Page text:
Quotations About / On:
Nature is seldom in the wrong, custom always.
(Mary Wortley, Lady Montagu (1689-1762), British society figure, letter writer. letter, Aug. 8, 1709. Selected Letters, ed. Robert Halsband (1970).)
The nature of rumor is known to all.
(Tertullian (c. 150-230), Roman church father. Apologeticus, VII.8.)
Human nature is above all thingslazy.
(Harriet Beecher Stowe (1811-1896), U.S. author. Household Papers and Stories, ch. 6 (1864).)
Culture means control over nature.
(Johan Huizinga (1872-1945), Dutch historian. In the Shadow of Tomorrow, ch. 4 (1936).)
Nature knows no difference between weeds and flowers.
(Mason Cooley (b. 1927), U.S. aphorist. City Aphorisms, New York (1984).)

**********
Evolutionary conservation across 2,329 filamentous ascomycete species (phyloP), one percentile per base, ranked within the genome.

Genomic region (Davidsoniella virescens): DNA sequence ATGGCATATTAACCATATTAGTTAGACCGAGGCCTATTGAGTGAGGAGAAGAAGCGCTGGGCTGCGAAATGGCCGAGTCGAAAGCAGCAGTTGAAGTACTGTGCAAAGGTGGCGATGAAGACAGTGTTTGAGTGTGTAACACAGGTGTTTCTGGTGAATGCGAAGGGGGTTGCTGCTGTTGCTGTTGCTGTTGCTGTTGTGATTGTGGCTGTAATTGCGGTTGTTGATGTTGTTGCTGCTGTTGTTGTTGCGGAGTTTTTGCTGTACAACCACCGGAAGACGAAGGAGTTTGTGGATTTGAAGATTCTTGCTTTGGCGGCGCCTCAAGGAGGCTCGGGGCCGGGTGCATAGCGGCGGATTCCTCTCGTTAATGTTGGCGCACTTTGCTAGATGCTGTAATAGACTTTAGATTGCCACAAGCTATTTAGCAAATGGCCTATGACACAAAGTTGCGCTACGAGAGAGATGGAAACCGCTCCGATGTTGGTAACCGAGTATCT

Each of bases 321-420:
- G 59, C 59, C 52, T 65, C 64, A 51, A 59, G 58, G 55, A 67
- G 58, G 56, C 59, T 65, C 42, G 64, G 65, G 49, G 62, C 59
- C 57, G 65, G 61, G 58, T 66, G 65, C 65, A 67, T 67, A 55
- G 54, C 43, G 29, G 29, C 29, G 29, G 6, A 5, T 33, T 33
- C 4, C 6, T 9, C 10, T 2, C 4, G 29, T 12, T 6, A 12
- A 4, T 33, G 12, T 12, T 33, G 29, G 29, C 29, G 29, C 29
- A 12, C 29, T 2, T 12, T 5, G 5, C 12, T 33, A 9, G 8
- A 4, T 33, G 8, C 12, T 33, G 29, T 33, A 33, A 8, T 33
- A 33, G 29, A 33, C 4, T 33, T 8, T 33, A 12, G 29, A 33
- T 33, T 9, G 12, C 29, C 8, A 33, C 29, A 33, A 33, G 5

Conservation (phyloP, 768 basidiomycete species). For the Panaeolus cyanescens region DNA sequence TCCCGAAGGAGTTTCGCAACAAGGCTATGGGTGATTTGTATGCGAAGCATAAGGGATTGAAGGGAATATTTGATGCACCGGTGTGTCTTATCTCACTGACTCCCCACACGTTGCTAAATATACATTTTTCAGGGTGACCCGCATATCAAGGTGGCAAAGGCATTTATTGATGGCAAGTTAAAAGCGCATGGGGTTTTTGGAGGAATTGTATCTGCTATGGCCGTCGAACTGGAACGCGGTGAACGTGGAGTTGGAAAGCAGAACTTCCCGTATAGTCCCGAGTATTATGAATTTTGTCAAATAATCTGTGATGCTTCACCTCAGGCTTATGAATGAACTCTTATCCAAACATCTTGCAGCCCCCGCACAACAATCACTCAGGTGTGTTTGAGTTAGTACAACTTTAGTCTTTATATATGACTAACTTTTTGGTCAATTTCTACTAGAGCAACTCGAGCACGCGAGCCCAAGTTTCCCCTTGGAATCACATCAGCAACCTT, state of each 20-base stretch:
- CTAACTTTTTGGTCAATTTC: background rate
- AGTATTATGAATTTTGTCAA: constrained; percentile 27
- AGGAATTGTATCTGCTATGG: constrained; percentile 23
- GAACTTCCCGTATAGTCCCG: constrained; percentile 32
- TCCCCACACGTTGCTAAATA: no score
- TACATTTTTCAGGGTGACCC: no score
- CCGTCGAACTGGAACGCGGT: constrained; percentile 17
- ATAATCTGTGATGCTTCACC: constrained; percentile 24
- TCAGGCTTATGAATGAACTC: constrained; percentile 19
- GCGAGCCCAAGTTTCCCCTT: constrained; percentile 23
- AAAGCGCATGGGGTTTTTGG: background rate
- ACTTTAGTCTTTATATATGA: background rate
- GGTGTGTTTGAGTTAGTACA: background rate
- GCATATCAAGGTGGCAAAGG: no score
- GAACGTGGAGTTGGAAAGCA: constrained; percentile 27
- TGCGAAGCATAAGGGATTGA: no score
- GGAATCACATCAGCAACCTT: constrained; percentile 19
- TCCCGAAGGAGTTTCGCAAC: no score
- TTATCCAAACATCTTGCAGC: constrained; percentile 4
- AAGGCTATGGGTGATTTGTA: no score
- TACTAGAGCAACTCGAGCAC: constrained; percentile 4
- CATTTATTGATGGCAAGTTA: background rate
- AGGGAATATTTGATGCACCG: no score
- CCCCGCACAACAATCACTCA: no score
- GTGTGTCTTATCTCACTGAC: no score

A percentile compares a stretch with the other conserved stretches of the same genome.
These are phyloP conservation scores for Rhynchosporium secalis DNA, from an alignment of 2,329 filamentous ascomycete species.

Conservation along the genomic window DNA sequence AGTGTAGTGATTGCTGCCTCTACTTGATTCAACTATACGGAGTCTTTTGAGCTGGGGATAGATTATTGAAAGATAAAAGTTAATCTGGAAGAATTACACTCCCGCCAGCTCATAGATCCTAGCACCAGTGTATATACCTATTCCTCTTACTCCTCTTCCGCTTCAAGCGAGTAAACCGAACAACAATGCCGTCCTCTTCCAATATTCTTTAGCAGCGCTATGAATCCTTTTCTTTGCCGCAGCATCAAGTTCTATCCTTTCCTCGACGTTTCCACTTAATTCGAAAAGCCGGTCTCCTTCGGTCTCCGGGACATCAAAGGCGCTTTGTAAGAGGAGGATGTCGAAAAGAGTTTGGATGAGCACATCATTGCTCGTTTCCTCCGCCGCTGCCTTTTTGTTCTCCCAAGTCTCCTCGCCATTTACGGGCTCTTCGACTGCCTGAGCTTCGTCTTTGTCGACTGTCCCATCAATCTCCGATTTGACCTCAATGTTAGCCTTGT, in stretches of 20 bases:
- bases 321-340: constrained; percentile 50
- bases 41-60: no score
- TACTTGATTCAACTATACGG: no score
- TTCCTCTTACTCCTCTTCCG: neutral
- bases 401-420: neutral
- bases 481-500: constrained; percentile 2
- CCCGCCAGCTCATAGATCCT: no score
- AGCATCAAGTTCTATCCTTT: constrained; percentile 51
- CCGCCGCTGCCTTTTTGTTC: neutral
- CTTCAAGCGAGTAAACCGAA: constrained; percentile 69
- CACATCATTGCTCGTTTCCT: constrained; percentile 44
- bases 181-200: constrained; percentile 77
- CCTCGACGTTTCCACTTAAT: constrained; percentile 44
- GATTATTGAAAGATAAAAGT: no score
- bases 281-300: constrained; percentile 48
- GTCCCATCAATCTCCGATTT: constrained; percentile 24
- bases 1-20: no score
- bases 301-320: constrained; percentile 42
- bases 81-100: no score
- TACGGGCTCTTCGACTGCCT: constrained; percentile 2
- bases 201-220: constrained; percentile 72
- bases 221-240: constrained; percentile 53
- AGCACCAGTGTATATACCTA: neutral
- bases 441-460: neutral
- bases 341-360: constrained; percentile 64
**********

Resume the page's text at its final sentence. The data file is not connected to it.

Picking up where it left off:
Self-defence is Nature's eldest law.
(John Dryden (1631-1700), British poet, dramatist, critic. Absalom and Achitophel, pt. 1, l. 458 (1681).)
man rebounds whole aeons back in nature.
(Herman Melville (1819-1891), U.S. poet, novelist. The House-Top (l. 16). . .
Selected Poems of Herman Melville. Hennig Cohen, ed. (1991) Fordham University Press.)
Commerce is really as interesting as nature.
(Henry David Thoreau (1817-1862), U.S. philosopher, author, naturalist. A Week on the Concord and Merrimack Rivers (1849), in The Writings of Henry David Thoreau, vol. 1, p. 195, Houghton Mifflin (1906).)
Nature is the symbol of the spirit.
(Ralph Waldo Emerson (1803-1882), U.S. essayist, poet, philosopher. Nature, ch. 4 (1836, revised and repr. 1849).)
Human-nature will not change.
(Abraham Lincoln (1809-1865), U.S. president. response to a serenade, Nov. 10, 1864. Collected Works of Abraham Lincoln, vol. 8, p. 101, Rutgers University Press (1953, 1990).)